Given Russia’s history with communism, some feel as if the effort to remember victims of communism is insincere.
“The trauma of our families that fled Cuba’s dictatorship is real,” student activist Sofia Hidalgo tweeted. “DeSantis’ attempts to deliver for Cubans are not. He continues to ignite culture wars under the guise of fighting ‘communism’ while embodying the same authoritarian power grabs we are all too familiar with.”
Others, like Equality Florida’s press secretary Brandon Wolf, believe that DeSantis should be focusing on more “relevant” issues to Floridians.
However, DeSantis and supporters of this bill say this issue is relevant to Floridians and people around the country, as they note the rising appreciation and favorability of socialism in the U.S.
DeSantis claimed at a press conference that there are “probably more Marxists on college faculties in the United States than there are in all of eastern Europe combined” because young people “don’t really know that much about what communism meant in practice.” He did not provide specific data for his claim.
HB 395’s co-sponsor Representative David Borrero cited a 2020 poll from the Victims of Communism Memorial Foundation on the House Floor. The poll checked for American attitudes towards socialism and communism, two different systems.
The poll found growing favorability toward socialism among younger voters, including Millenials and Gen Z. The foundation found that 40% of Americans overall have a favorable view of socialism, while 49% of Gen Z have a favorable opinion of it.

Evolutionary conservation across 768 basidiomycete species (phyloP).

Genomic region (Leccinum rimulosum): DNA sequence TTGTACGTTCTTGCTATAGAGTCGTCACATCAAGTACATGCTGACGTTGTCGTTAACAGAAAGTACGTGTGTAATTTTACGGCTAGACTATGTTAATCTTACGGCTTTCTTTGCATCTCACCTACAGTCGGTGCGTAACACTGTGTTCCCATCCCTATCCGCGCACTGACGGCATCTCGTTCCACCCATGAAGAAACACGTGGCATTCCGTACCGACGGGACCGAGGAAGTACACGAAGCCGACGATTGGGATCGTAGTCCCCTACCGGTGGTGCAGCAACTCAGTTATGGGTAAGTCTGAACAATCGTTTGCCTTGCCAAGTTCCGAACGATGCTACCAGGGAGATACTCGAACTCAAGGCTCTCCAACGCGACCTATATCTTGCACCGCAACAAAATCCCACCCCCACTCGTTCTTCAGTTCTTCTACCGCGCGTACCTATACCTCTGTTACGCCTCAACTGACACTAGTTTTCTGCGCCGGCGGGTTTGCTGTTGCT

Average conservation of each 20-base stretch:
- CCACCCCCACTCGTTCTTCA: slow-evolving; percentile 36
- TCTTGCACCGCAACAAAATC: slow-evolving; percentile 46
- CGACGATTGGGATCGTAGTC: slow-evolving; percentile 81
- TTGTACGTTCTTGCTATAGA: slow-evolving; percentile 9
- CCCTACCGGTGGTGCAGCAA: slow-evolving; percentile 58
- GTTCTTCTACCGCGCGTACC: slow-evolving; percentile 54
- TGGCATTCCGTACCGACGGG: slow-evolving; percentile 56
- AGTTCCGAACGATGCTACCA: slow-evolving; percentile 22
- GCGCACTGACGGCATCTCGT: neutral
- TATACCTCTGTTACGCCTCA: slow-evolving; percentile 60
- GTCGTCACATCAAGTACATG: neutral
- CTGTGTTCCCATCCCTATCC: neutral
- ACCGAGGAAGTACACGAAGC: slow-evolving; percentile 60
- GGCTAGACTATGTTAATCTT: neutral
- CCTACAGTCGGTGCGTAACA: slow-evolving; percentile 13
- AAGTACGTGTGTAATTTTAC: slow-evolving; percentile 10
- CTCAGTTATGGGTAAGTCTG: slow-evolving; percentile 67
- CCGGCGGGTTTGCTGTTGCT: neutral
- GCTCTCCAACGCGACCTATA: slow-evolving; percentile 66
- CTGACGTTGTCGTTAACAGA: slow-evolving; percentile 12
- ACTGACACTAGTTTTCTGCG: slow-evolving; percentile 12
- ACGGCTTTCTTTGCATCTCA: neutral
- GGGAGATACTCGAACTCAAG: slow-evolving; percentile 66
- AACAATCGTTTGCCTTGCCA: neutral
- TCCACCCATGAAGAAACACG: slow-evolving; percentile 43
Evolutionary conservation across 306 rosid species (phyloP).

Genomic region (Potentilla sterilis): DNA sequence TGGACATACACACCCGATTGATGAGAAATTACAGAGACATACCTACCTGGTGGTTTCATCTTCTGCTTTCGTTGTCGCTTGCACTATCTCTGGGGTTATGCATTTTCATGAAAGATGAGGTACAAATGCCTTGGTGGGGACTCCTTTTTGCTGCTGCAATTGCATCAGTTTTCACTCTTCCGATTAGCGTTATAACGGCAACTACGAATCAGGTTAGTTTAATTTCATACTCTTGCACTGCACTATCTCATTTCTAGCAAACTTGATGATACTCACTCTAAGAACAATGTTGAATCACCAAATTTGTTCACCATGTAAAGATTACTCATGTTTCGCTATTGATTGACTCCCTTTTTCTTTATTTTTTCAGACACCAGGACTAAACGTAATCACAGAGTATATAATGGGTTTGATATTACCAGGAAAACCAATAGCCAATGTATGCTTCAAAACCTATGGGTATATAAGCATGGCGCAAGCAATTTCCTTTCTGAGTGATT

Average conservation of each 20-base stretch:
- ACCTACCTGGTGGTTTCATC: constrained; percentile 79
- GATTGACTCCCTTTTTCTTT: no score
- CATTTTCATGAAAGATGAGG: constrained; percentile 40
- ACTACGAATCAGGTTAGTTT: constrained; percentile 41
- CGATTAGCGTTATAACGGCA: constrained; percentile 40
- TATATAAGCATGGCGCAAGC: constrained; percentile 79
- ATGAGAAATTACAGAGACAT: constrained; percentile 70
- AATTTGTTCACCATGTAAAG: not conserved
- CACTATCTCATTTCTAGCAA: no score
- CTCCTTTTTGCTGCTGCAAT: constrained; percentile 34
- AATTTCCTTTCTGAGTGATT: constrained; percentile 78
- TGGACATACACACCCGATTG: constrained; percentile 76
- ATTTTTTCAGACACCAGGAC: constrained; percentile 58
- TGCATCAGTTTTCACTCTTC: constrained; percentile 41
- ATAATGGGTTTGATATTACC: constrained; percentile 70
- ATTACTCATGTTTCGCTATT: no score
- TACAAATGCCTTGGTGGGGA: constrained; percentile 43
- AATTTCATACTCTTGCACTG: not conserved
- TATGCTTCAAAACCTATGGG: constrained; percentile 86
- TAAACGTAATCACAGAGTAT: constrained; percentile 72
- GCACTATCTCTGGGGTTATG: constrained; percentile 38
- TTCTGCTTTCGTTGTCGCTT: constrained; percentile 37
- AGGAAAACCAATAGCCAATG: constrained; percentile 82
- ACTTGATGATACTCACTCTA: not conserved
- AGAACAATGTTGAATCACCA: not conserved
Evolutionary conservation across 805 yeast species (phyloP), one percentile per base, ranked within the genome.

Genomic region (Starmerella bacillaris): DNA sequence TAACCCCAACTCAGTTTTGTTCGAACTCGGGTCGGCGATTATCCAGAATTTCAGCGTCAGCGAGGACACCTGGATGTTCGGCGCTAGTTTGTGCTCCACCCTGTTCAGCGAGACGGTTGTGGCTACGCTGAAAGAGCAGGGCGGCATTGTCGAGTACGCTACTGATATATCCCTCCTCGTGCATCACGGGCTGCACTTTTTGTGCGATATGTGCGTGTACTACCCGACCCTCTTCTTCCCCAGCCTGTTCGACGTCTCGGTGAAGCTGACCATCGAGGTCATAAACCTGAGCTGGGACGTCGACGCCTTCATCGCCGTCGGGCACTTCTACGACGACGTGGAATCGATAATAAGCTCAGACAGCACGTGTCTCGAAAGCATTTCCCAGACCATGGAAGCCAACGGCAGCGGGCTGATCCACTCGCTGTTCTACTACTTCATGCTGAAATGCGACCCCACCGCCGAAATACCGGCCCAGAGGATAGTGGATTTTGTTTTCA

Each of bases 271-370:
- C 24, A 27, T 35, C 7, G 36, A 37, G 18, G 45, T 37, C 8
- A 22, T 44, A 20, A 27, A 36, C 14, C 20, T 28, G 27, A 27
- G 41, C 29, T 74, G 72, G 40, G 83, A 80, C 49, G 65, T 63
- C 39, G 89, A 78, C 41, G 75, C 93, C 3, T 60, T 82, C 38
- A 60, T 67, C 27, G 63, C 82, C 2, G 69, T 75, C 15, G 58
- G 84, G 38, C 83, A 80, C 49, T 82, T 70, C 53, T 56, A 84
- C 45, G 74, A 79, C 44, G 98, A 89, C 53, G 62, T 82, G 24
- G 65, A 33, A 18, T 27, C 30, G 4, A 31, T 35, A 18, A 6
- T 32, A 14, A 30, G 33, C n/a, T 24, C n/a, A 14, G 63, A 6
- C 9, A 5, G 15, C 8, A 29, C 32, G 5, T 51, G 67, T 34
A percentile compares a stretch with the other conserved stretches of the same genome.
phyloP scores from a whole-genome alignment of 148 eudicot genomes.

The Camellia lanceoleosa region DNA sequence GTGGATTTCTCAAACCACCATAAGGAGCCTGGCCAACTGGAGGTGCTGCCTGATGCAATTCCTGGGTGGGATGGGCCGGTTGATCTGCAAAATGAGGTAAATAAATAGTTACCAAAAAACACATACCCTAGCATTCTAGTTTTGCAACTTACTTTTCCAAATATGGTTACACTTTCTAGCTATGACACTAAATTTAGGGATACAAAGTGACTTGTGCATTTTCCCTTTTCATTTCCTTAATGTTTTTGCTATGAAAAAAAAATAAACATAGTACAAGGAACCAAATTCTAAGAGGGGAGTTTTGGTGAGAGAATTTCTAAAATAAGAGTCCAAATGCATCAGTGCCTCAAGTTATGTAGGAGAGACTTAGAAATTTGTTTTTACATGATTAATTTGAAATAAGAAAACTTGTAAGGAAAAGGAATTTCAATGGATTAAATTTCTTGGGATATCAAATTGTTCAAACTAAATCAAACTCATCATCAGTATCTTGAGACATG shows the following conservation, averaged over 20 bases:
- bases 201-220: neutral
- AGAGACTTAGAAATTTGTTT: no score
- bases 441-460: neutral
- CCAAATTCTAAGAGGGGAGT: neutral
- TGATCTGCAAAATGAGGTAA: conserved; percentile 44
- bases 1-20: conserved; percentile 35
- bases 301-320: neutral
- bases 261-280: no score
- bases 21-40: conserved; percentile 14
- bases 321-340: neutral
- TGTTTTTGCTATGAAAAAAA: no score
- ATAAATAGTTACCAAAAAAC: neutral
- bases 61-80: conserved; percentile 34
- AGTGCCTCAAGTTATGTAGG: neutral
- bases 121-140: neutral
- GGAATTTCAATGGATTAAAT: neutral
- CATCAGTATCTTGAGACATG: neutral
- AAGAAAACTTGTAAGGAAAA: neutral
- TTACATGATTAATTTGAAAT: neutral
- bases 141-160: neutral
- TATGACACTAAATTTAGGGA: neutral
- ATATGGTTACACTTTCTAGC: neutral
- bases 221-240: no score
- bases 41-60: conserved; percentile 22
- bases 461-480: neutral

When I heard about this new holiday, I thought it was ridiculous. I understand what the governor is doing, and I think there is some merit to it, but I think he’s going about it incorrectly. […] Communism is an economic way of governing一that’s it. Communism does not mean suppression of freedom or freedom itself; it is simply a monetary form of governing. The thing most people confuse communism with is totalitarianism. Over the years, politicians have used communist ideas interchangeably with the concept of a dictatorship, but people forget that capitalism could just as easily lead to authoritarian governments.”
— sophomore Jane Doe*
Lieutenant Gov. Jeanette Nuñez echoed DeSantis’ and Borrero’s sentiments.
“Sadly, as the governor mentioned, throughout college campuses and throughout this country, we are seeing communism and socialism being romanticized,” Nuñez said. “Positive attitudes are at an all-time high, here in this country. But, not here in Florida. Because freedom, not Marxism, has a home here in the free state of Florida.”
Nuñez also spoke about how the bill’s signing represents a larger effort by the current administration to give rights to parents by eliminating subjects that they believe parents do not want their children to learn about. Among those efforts are the “Don’t Say Gay” bill, the banning of math textbooks that include Critical Race Theory and Social Emotional Learning, parental input for school library books, and now, HB 395.
“By the actions we’re taking today, along with the actions we’ve already taken一like removing CRT, woke ideology from our classroom, making sure parents have that right一to empower parents to make decisions for their children. Free of socialist ideology, and CRT and woke terms that we will not allow,” Nuñez said.
DeSantis has not yet announced where else people may see the day observed, but public school students will observe the day in their U.S. government class every year on Nov. 7.
*Names were changed to protect the anonymity of students at MSD